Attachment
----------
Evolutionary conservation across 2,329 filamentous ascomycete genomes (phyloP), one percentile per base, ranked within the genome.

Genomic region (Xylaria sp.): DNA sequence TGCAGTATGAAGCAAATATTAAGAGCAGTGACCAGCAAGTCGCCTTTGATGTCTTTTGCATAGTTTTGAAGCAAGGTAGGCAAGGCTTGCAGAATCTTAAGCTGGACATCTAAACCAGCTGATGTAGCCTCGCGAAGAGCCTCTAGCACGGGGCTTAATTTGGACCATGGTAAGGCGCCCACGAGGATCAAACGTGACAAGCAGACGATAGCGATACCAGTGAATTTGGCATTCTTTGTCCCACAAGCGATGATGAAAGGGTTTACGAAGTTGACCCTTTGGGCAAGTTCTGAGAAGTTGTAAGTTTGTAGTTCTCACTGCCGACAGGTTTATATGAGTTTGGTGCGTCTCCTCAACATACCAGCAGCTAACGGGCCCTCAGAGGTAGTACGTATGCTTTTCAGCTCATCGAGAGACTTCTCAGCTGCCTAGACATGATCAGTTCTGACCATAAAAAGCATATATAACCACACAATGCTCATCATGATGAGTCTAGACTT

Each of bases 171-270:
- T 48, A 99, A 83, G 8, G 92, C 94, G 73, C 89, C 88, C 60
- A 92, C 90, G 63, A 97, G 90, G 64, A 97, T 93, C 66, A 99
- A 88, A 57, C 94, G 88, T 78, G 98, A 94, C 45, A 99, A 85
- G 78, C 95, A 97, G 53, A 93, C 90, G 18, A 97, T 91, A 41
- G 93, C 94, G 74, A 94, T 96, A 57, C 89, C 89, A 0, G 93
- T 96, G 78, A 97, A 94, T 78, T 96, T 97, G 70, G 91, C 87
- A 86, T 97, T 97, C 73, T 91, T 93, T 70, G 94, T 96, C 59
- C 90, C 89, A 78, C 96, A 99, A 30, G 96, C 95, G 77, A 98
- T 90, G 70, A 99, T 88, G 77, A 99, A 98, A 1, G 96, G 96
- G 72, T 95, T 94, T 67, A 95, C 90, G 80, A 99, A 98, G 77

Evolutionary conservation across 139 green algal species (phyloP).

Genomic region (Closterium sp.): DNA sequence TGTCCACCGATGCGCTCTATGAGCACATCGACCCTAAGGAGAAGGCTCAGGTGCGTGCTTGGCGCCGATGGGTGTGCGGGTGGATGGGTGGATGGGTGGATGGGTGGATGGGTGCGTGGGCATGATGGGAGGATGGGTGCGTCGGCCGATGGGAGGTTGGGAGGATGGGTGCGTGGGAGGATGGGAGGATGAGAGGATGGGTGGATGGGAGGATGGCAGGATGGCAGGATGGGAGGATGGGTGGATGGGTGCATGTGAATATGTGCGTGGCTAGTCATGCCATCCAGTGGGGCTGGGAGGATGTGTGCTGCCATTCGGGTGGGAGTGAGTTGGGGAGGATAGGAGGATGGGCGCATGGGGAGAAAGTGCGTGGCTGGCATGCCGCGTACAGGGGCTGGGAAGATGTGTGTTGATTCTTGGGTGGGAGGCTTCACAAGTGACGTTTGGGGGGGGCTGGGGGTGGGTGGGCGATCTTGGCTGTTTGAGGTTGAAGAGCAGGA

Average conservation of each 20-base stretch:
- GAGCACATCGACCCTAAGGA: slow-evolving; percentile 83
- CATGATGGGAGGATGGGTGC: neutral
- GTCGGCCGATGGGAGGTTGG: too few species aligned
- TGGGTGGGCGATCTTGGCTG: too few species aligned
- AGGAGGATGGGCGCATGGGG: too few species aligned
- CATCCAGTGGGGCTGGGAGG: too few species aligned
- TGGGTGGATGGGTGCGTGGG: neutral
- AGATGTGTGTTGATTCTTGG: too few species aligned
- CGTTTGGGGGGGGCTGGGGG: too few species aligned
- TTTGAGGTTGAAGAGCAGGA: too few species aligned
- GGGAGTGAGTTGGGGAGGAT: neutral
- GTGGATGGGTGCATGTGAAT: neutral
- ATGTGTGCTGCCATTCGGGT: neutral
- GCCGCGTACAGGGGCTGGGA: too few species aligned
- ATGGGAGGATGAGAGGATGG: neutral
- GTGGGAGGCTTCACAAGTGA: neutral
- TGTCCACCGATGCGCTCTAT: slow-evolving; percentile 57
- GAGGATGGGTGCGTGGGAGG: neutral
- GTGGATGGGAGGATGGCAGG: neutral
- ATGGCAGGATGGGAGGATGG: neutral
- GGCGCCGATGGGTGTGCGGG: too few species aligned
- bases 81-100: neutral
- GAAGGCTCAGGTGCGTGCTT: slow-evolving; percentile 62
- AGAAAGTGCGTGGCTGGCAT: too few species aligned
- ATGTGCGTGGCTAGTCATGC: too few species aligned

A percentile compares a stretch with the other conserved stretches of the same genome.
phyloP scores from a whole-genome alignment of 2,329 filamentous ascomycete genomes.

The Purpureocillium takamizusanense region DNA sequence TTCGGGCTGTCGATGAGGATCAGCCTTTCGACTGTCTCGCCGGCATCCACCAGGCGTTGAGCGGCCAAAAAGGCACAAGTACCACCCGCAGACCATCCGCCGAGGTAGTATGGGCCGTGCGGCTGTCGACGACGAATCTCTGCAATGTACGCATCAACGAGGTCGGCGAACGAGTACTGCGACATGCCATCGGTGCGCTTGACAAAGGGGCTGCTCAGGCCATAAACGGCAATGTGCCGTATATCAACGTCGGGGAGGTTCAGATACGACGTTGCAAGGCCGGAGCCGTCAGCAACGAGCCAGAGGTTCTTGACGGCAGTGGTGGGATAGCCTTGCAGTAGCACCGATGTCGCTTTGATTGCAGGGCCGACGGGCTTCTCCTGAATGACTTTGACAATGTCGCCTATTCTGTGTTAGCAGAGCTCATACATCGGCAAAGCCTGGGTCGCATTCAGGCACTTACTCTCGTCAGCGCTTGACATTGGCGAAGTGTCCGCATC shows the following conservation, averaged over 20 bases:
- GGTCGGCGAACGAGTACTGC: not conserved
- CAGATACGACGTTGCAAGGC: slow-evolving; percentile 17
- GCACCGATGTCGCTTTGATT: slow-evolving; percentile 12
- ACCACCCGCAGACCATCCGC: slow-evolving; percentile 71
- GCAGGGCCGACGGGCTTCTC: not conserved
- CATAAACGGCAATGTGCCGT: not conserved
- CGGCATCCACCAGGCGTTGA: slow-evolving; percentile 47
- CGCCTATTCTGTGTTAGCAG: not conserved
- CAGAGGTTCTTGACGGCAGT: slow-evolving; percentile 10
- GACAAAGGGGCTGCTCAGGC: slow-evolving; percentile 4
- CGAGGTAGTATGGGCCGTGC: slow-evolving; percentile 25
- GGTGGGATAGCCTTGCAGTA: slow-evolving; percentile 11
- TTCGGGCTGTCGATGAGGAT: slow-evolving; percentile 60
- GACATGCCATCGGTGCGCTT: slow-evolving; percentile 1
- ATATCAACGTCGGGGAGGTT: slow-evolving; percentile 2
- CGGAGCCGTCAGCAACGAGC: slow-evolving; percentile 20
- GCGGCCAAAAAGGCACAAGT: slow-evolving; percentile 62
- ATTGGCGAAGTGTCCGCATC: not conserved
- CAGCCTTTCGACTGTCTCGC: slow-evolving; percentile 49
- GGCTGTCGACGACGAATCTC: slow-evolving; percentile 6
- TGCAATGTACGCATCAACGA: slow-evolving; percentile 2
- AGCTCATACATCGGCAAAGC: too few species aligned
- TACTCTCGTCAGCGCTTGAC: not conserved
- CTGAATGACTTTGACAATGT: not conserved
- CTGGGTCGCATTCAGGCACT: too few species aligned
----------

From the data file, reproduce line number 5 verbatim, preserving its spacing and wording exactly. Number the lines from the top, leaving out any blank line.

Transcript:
- A 92, C 90, G 63, A 97, G 90, G 64, A 97, T 93, C 66, A 99